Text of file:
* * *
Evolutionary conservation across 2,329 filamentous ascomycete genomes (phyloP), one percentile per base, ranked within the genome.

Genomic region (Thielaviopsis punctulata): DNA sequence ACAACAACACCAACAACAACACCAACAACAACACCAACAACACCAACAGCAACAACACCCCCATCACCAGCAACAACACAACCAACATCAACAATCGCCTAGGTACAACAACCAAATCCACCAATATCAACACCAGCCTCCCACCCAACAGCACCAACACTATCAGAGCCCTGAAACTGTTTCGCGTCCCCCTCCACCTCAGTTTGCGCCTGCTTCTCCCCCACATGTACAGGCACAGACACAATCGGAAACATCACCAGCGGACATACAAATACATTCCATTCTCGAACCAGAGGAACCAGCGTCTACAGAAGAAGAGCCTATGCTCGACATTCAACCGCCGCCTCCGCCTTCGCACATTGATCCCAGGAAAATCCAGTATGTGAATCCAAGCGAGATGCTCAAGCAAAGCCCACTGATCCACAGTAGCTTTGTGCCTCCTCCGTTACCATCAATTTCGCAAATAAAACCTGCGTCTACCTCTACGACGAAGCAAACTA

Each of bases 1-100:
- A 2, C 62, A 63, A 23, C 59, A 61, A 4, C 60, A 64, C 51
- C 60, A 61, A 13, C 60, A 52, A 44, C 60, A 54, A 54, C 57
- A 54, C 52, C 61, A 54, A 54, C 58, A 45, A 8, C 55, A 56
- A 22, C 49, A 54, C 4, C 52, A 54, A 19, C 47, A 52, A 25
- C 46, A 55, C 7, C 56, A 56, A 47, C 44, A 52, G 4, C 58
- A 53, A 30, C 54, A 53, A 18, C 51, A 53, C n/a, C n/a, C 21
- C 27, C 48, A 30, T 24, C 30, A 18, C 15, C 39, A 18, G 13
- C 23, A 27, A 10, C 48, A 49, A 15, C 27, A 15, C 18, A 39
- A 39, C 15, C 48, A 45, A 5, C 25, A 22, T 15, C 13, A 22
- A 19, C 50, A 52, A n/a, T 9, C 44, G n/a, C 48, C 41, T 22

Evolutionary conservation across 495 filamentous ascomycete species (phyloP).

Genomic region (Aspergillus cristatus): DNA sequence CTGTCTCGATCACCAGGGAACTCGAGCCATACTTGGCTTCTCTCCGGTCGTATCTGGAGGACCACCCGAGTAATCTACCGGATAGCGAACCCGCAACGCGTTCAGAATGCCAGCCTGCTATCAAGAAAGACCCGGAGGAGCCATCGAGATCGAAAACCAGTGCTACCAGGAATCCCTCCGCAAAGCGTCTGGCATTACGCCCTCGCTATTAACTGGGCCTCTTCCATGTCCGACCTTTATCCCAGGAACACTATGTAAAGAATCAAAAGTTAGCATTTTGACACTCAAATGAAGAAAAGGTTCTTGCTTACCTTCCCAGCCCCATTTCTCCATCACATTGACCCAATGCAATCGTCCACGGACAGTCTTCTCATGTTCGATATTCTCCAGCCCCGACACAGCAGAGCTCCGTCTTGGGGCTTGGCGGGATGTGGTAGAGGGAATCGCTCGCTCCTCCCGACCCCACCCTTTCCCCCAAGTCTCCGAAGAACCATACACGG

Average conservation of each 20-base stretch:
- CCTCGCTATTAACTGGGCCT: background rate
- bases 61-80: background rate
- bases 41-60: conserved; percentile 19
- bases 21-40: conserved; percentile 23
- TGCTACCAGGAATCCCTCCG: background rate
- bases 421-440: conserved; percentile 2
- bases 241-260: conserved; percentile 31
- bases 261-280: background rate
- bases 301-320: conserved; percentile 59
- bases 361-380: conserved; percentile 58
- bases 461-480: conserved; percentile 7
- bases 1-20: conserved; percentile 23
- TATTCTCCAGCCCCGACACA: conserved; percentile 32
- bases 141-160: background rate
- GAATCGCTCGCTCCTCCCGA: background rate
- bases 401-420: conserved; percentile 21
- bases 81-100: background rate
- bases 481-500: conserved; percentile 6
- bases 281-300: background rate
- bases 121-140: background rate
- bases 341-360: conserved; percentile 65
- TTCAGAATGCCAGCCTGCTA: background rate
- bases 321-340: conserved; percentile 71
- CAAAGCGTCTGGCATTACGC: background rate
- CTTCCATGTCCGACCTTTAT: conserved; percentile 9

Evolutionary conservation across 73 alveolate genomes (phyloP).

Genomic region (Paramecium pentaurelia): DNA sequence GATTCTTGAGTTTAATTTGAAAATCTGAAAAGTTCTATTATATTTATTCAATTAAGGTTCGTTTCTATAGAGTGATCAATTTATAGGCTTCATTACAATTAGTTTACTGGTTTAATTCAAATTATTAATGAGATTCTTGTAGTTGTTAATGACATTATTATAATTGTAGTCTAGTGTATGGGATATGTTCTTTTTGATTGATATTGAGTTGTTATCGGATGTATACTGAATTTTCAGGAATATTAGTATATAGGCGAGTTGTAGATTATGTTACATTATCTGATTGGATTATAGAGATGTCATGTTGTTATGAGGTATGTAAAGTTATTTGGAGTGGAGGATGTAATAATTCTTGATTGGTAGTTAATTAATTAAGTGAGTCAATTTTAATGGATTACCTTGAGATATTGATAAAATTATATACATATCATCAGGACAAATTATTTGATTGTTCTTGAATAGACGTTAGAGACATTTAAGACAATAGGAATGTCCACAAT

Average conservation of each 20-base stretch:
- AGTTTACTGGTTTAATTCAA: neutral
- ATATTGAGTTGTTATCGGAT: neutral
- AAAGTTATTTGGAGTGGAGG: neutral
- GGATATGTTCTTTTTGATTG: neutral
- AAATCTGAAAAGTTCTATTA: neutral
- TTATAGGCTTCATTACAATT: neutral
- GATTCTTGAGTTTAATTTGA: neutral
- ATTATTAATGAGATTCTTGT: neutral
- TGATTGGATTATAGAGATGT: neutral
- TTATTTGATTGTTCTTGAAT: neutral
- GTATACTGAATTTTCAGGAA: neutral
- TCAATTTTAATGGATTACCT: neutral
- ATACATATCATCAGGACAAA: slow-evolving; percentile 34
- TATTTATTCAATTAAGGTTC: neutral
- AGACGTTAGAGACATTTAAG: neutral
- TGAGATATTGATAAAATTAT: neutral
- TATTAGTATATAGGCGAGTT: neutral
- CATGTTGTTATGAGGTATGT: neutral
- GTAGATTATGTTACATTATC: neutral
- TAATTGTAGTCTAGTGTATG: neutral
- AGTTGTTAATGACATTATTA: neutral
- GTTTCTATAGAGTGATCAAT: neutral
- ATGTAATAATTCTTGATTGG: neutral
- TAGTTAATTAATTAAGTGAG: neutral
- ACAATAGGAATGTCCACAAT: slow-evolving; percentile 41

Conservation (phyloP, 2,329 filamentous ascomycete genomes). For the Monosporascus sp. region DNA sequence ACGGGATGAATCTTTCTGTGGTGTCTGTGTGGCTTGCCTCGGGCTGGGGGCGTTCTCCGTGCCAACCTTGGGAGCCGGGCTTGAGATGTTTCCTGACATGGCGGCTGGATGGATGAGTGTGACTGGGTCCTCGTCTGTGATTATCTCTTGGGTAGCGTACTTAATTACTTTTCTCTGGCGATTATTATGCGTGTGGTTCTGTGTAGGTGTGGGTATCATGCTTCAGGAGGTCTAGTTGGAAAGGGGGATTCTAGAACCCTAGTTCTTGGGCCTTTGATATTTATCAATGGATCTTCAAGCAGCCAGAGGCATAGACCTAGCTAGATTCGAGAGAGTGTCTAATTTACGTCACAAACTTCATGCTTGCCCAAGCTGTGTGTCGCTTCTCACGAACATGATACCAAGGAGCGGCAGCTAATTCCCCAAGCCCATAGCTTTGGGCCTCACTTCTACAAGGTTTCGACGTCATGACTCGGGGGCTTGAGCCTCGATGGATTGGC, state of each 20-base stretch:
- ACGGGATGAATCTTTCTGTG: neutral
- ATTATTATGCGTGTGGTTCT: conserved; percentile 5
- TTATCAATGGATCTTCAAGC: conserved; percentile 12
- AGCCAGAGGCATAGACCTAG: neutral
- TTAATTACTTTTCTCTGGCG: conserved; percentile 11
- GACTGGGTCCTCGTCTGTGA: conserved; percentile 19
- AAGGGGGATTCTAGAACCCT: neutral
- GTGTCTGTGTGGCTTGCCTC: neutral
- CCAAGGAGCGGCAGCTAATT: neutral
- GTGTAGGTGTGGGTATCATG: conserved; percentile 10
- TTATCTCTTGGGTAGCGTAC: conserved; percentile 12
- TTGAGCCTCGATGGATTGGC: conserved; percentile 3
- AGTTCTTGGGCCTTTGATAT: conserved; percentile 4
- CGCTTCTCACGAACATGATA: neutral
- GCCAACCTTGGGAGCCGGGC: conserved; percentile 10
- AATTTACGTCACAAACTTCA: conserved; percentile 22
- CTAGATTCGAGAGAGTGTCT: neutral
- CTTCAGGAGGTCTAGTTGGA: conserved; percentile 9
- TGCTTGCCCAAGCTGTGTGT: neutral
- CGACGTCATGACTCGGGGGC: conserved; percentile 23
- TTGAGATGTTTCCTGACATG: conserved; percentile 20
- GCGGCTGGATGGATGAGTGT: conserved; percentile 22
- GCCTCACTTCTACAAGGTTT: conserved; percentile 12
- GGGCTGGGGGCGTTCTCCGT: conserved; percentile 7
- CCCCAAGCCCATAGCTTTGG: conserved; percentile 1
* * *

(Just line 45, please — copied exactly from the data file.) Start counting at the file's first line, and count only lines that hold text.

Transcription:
- AGTTTACTGGTTTAATTCAA: neutral